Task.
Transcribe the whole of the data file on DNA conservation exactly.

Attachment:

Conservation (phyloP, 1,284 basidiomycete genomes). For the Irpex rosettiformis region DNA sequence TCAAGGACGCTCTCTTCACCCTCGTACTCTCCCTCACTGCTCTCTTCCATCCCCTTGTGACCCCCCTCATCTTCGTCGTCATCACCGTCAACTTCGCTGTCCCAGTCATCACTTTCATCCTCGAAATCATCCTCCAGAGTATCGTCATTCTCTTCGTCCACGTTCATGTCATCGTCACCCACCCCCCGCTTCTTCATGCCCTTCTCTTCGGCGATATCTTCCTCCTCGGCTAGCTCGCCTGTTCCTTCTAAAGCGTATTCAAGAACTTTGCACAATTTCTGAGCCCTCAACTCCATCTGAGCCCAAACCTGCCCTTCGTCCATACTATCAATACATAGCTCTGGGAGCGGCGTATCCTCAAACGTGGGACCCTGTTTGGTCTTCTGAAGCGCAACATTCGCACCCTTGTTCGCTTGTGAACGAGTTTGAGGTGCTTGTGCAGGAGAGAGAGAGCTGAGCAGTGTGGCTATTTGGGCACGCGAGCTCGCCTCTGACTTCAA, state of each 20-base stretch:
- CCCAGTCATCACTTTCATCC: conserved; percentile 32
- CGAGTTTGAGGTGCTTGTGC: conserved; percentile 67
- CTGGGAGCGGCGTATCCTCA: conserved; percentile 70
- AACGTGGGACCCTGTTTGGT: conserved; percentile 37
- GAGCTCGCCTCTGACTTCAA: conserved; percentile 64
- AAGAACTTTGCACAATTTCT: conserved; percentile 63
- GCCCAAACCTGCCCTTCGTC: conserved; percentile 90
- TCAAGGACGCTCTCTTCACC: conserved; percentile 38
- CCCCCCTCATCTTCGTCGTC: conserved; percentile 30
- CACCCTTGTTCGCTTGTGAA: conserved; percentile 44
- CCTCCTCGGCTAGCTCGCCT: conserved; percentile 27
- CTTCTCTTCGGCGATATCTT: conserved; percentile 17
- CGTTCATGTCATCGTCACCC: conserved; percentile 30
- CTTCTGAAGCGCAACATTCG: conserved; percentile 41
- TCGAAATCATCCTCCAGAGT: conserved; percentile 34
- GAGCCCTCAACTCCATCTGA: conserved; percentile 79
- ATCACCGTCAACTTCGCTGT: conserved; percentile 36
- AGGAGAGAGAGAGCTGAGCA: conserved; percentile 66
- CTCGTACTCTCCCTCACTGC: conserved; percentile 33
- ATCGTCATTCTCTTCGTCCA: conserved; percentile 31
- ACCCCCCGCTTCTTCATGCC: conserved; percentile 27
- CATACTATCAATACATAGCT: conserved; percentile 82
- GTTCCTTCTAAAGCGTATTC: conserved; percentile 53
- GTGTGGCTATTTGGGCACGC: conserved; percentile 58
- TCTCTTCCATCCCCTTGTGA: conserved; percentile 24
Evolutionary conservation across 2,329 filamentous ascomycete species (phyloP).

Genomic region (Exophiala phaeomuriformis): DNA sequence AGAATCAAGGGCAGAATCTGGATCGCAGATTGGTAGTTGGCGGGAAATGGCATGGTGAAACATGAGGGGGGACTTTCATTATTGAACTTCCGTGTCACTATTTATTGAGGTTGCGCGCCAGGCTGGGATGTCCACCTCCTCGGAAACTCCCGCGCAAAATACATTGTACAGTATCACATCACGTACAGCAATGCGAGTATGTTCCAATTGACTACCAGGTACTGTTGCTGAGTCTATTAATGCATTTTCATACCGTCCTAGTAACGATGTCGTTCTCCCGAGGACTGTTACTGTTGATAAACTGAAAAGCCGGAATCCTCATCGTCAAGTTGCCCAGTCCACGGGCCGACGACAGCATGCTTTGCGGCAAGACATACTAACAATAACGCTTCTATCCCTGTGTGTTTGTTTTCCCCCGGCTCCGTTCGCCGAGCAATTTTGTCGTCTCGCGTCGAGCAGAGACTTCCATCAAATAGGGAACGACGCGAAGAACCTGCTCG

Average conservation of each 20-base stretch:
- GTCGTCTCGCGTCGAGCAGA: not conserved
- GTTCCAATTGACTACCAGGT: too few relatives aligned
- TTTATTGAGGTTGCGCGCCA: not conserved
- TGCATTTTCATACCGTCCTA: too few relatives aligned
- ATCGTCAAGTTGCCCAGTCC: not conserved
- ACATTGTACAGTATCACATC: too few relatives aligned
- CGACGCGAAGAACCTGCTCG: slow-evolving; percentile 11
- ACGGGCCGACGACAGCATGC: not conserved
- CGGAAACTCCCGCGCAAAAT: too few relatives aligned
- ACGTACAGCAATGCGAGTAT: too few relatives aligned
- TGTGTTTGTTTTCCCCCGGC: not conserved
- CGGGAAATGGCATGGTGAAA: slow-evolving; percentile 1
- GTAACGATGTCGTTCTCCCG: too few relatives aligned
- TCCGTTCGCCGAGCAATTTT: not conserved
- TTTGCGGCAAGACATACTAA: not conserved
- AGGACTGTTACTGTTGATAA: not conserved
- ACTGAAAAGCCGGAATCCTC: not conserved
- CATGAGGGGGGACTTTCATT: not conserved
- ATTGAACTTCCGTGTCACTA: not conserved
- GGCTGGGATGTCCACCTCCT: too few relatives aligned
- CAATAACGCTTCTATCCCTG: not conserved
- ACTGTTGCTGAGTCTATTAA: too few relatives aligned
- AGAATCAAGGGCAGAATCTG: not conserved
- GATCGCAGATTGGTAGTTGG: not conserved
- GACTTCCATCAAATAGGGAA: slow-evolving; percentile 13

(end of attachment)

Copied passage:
Conservation (phyloP, 1,284 basidiomycete genomes). For the Irpex rosettiformis region DNA sequence TCAAGGACGCTCTCTTCACCCTCGTACTCTCCCTCACTGCTCTCTTCCATCCCCTTGTGACCCCCCTCATCTTCGTCGTCATCACCGTCAACTTCGCTGTCCCAGTCATCACTTTCATCCTCGAAATCATCCTCCAGAGTATCGTCATTCTCTTCGTCCACGTTCATGTCATCGTCACCCACCCCCCGCTTCTTCATGCCCTTCTCTTCGGCGATATCTTCCTCCTCGGCTAGCTCGCCTGTTCCTTCTAAAGCGTATTCAAGAACTTTGCACAATTTCTGAGCCCTCAACTCCATCTGAGCCCAAACCTGCCCTTCGTCCATACTATCAATACATAGCTCTGGGAGCGGCGTATCCTCAAACGTGGGACCCTGTTTGGTCTTCTGAAGCGCAACATTCGCACCCTTGTTCGCTTGTGAACGAGTTTGAGGTGCTTGTGCAGGAGAGAGAGAGCTGAGCAGTGTGGCTATTTGGGCACGCGAGCTCGCCTCTGACTTCAA, state of each 20-base stretch:
- CCCAGTCATCACTTTCATCC: conserved; percentile 32
- CGAGTTTGAGGTGCTTGTGC: conserved; percentile 67
- CTGGGAGCGGCGTATCCTCA: conserved; percentile 70
- AACGTGGGACCCTGTTTGGT: conserved; percentile 37
- GAGCTCGCCTCTGACTTCAA: conserved; percentile 64
- AAGAACTTTGCACAATTTCT: conserved; percentile 63
- GCCCAAACCTGCCCTTCGTC: conserved; percentile 90
- TCAAGGACGCTCTCTTCACC: conserved; percentile 38
- CCCCCCTCATCTTCGTCGTC: conserved; percentile 30
- CACCCTTGTTCGCTTGTGAA: conserved; percentile 44
- CCTCCTCGGCTAGCTCGCCT: conserved; percentile 27
- CTTCTCTTCGGCGATATCTT: conserved; percentile 17
- CGTTCATGTCATCGTCACCC: conserved; percentile 30
- CTTCTGAAGCGCAACATTCG: conserved; percentile 41
- TCGAAATCATCCTCCAGAGT: conserved; percentile 34
- GAGCCCTCAACTCCATCTGA: conserved; percentile 79
- ATCACCGTCAACTTCGCTGT: conserved; percentile 36
- AGGAGAGAGAGAGCTGAGCA: conserved; percentile 66
- CTCGTACTCTCCCTCACTGC: conserved; percentile 33
- ATCGTCATTCTCTTCGTCCA: conserved; percentile 31
- ACCCCCCGCTTCTTCATGCC: conserved; percentile 27
- CATACTATCAATACATAGCT: conserved; percentile 82
- GTTCCTTCTAAAGCGTATTC: conserved; percentile 53
- GTGTGGCTATTTGGGCACGC: conserved; percentile 58
- TCTCTTCCATCCCCTTGTGA: conserved; percentile 24
Evolutionary conservation across 2,329 filamentous ascomycete species (phyloP).

Genomic region (Exophiala phaeomuriformis): DNA sequence AGAATCAAGGGCAGAATCTGGATCGCAGATTGGTAGTTGGCGGGAAATGGCATGGTGAAACATGAGGGGGGACTTTCATTATTGAACTTCCGTGTCACTATTTATTGAGGTTGCGCGCCAGGCTGGGATGTCCACCTCCTCGGAAACTCCCGCGCAAAATACATTGTACAGTATCACATCACGTACAGCAATGCGAGTATGTTCCAATTGACTACCAGGTACTGTTGCTGAGTCTATTAATGCATTTTCATACCGTCCTAGTAACGATGTCGTTCTCCCGAGGACTGTTACTGTTGATAAACTGAAAAGCCGGAATCCTCATCGTCAAGTTGCCCAGTCCACGGGCCGACGACAGCATGCTTTGCGGCAAGACATACTAACAATAACGCTTCTATCCCTGTGTGTTTGTTTTCCCCCGGCTCCGTTCGCCGAGCAATTTTGTCGTCTCGCGTCGAGCAGAGACTTCCATCAAATAGGGAACGACGCGAAGAACCTGCTCG

Average conservation of each 20-base stretch:
- GTCGTCTCGCGTCGAGCAGA: not conserved
- GTTCCAATTGACTACCAGGT: too few relatives aligned
- TTTATTGAGGTTGCGCGCCA: not conserved
- TGCATTTTCATACCGTCCTA: too few relatives aligned
- ATCGTCAAGTTGCCCAGTCC: not conserved
- ACATTGTACAGTATCACATC: too few relatives aligned
- CGACGCGAAGAACCTGCTCG: slow-evolving; percentile 11
- ACGGGCCGACGACAGCATGC: not conserved
- CGGAAACTCCCGCGCAAAAT: too few relatives aligned
- ACGTACAGCAATGCGAGTAT: too few relatives aligned
- TGTGTTTGTTTTCCCCCGGC: not conserved
- CGGGAAATGGCATGGTGAAA: slow-evolving; percentile 1
- GTAACGATGTCGTTCTCCCG: too few relatives aligned
- TCCGTTCGCCGAGCAATTTT: not conserved
- TTTGCGGCAAGACATACTAA: not conserved
- AGGACTGTTACTGTTGATAA: not conserved
- ACTGAAAAGCCGGAATCCTC: not conserved
- CATGAGGGGGGACTTTCATT: not conserved
- ATTGAACTTCCGTGTCACTA: not conserved
- GGCTGGGATGTCCACCTCCT: too few relatives aligned
- CAATAACGCTTCTATCCCTG: not conserved
- ACTGTTGCTGAGTCTATTAA: too few relatives aligned
- AGAATCAAGGGCAGAATCTG: not conserved
- GATCGCAGATTGGTAGTTGG: not conserved
- GACTTCCATCAAATAGGGAA: slow-evolving; percentile 13